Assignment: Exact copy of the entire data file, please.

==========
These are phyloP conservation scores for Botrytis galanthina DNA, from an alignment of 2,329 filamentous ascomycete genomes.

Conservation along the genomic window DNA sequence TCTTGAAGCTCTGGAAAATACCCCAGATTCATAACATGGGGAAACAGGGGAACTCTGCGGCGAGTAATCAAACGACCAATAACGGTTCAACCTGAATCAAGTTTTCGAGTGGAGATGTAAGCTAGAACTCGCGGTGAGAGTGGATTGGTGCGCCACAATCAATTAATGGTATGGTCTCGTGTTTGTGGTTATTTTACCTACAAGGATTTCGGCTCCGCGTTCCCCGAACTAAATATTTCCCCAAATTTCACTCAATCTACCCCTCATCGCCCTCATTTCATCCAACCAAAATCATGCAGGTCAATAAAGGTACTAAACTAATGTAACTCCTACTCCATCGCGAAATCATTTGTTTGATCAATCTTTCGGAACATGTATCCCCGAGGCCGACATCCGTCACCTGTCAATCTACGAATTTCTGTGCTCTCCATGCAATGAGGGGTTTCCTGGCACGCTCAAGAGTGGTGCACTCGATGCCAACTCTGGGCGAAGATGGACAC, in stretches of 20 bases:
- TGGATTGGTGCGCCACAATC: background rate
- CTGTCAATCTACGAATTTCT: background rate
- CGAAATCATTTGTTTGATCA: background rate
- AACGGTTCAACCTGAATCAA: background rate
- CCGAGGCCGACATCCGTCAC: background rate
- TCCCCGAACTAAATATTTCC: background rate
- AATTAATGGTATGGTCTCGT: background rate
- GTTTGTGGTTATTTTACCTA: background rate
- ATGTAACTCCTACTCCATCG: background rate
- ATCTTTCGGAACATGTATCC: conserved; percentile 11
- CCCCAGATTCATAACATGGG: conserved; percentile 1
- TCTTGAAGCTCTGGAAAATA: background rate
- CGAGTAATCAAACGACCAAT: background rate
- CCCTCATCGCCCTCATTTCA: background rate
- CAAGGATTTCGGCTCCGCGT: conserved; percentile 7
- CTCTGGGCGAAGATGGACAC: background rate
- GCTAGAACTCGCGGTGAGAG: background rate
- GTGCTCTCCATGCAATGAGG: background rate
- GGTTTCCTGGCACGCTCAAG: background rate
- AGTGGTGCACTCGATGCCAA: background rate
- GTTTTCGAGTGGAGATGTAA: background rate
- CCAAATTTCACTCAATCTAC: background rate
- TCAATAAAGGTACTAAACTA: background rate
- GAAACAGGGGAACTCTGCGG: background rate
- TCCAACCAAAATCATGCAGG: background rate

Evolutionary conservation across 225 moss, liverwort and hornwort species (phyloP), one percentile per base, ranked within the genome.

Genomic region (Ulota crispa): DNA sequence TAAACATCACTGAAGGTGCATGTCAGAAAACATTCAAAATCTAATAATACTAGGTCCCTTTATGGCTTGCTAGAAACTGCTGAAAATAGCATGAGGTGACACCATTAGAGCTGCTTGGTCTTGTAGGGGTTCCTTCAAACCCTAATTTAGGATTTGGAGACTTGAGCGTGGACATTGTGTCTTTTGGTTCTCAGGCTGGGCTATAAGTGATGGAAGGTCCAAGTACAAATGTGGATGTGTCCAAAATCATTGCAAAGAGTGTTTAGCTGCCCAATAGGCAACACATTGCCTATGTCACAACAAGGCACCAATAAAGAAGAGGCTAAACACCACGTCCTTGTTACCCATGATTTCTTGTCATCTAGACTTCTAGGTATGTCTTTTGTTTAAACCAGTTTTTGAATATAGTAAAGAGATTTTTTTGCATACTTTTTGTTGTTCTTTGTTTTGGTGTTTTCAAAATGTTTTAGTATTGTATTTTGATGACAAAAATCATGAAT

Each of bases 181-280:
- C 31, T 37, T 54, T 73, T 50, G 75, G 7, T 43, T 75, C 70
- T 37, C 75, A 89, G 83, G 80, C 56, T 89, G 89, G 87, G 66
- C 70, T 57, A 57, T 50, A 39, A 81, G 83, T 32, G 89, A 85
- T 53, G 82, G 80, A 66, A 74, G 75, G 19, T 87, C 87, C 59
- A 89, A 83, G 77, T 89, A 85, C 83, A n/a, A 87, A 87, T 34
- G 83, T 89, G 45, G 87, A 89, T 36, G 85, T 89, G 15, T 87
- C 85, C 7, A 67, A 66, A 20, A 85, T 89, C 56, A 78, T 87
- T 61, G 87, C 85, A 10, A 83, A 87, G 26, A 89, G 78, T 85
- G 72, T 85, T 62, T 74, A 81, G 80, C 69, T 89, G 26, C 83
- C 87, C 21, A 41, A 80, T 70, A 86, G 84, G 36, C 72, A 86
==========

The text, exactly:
These are phyloP conservation scores for Botrytis galanthina DNA, from an alignment of 2,329 filamentous ascomycete genomes.

Conservation along the genomic window DNA sequence TCTTGAAGCTCTGGAAAATACCCCAGATTCATAACATGGGGAAACAGGGGAACTCTGCGGCGAGTAATCAAACGACCAATAACGGTTCAACCTGAATCAAGTTTTCGAGTGGAGATGTAAGCTAGAACTCGCGGTGAGAGTGGATTGGTGCGCCACAATCAATTAATGGTATGGTCTCGTGTTTGTGGTTATTTTACCTACAAGGATTTCGGCTCCGCGTTCCCCGAACTAAATATTTCCCCAAATTTCACTCAATCTACCCCTCATCGCCCTCATTTCATCCAACCAAAATCATGCAGGTCAATAAAGGTACTAAACTAATGTAACTCCTACTCCATCGCGAAATCATTTGTTTGATCAATCTTTCGGAACATGTATCCCCGAGGCCGACATCCGTCACCTGTCAATCTACGAATTTCTGTGCTCTCCATGCAATGAGGGGTTTCCTGGCACGCTCAAGAGTGGTGCACTCGATGCCAACTCTGGGCGAAGATGGACAC, in stretches of 20 bases:
- TGGATTGGTGCGCCACAATC: background rate
- CTGTCAATCTACGAATTTCT: background rate
- CGAAATCATTTGTTTGATCA: background rate
- AACGGTTCAACCTGAATCAA: background rate
- CCGAGGCCGACATCCGTCAC: background rate
- TCCCCGAACTAAATATTTCC: background rate
- AATTAATGGTATGGTCTCGT: background rate
- GTTTGTGGTTATTTTACCTA: background rate
- ATGTAACTCCTACTCCATCG: background rate
- ATCTTTCGGAACATGTATCC: conserved; percentile 11
- CCCCAGATTCATAACATGGG: conserved; percentile 1
- TCTTGAAGCTCTGGAAAATA: background rate
- CGAGTAATCAAACGACCAAT: background rate
- CCCTCATCGCCCTCATTTCA: background rate
- CAAGGATTTCGGCTCCGCGT: conserved; percentile 7
- CTCTGGGCGAAGATGGACAC: background rate
- GCTAGAACTCGCGGTGAGAG: background rate
- GTGCTCTCCATGCAATGAGG: background rate
- GGTTTCCTGGCACGCTCAAG: background rate
- AGTGGTGCACTCGATGCCAA: background rate
- GTTTTCGAGTGGAGATGTAA: background rate
- CCAAATTTCACTCAATCTAC: background rate
- TCAATAAAGGTACTAAACTA: background rate
- GAAACAGGGGAACTCTGCGG: background rate
- TCCAACCAAAATCATGCAGG: background rate

Evolutionary conservation across 225 moss, liverwort and hornwort species (phyloP), one percentile per base, ranked within the genome.

Genomic region (Ulota crispa): DNA sequence TAAACATCACTGAAGGTGCATGTCAGAAAACATTCAAAATCTAATAATACTAGGTCCCTTTATGGCTTGCTAGAAACTGCTGAAAATAGCATGAGGTGACACCATTAGAGCTGCTTGGTCTTGTAGGGGTTCCTTCAAACCCTAATTTAGGATTTGGAGACTTGAGCGTGGACATTGTGTCTTTTGGTTCTCAGGCTGGGCTATAAGTGATGGAAGGTCCAAGTACAAATGTGGATGTGTCCAAAATCATTGCAAAGAGTGTTTAGCTGCCCAATAGGCAACACATTGCCTATGTCACAACAAGGCACCAATAAAGAAGAGGCTAAACACCACGTCCTTGTTACCCATGATTTCTTGTCATCTAGACTTCTAGGTATGTCTTTTGTTTAAACCAGTTTTTGAATATAGTAAAGAGATTTTTTTGCATACTTTTTGTTGTTCTTTGTTTTGGTGTTTTCAAAATGTTTTAGTATTGTATTTTGATGACAAAAATCATGAAT

Each of bases 181-280:
- C 31, T 37, T 54, T 73, T 50, G 75, G 7, T 43, T 75, C 70
- T 37, C 75, A 89, G 83, G 80, C 56, T 89, G 89, G 87, G 66
- C 70, T 57, A 57, T 50, A 39, A 81, G 83, T 32, G 89, A 85
- T 53, G 82, G 80, A 66, A 74, G 75, G 19, T 87, C 87, C 59
- A 89, A 83, G 77, T 89, A 85, C 83, A n/a, A 87, A 87, T 34
- G 83, T 89, G 45, G 87, A 89, T 36, G 85, T 89, G 15, T 87
- C 85, C 7, A 67, A 66, A 20, A 85, T 89, C 56, A 78, T 87
- T 61, G 87, C 85, A 10, A 83, A 87, G 26, A 89, G 78, T 85
- G 72, T 85, T 62, T 74, A 81, G 80, C 69, T 89, G 26, C 83
- C 87, C 21, A 41, A 80, T 70, A 86, G 84, G 36, C 72, A 86